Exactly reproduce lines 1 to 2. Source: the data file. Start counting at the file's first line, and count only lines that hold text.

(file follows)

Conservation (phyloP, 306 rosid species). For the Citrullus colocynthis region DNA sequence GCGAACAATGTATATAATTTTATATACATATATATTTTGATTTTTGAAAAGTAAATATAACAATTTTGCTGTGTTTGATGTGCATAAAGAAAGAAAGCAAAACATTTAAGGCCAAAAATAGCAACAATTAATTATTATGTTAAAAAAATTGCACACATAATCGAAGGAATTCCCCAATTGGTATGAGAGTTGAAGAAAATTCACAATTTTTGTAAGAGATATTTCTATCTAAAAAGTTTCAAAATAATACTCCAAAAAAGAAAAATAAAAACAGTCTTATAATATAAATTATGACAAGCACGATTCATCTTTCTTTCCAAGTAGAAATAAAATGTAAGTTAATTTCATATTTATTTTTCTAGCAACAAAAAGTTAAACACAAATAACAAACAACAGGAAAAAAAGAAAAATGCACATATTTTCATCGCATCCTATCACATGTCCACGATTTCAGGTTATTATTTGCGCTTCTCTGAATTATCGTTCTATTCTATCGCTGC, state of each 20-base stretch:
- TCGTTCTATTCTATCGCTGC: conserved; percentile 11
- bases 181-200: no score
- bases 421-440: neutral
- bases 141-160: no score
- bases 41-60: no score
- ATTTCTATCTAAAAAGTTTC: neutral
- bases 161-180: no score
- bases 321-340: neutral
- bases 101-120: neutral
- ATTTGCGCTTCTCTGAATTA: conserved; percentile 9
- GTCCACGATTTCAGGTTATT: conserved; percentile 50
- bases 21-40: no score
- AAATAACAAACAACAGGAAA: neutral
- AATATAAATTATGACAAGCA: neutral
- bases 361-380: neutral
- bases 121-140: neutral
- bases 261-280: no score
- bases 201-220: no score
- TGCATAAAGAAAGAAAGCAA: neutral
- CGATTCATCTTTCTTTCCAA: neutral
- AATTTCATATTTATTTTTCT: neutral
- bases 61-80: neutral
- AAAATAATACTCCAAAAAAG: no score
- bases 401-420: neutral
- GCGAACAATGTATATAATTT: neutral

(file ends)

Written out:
Conservation (phyloP, 306 rosid species). For the Citrullus colocynthis region DNA sequence GCGAACAATGTATATAATTTTATATACATATATATTTTGATTTTTGAAAAGTAAATATAACAATTTTGCTGTGTTTGATGTGCATAAAGAAAGAAAGCAAAACATTTAAGGCCAAAAATAGCAACAATTAATTATTATGTTAAAAAAATTGCACACATAATCGAAGGAATTCCCCAATTGGTATGAGAGTTGAAGAAAATTCACAATTTTTGTAAGAGATATTTCTATCTAAAAAGTTTCAAAATAATACTCCAAAAAAGAAAAATAAAAACAGTCTTATAATATAAATTATGACAAGCACGATTCATCTTTCTTTCCAAGTAGAAATAAAATGTAAGTTAATTTCATATTTATTTTTCTAGCAACAAAAAGTTAAACACAAATAACAAACAACAGGAAAAAAAGAAAAATGCACATATTTTCATCGCATCCTATCACATGTCCACGATTTCAGGTTATTATTTGCGCTTCTCTGAATTATCGTTCTATTCTATCGCTGC, state of each 20-base stretch:
- TCGTTCTATTCTATCGCTGC: conserved; percentile 11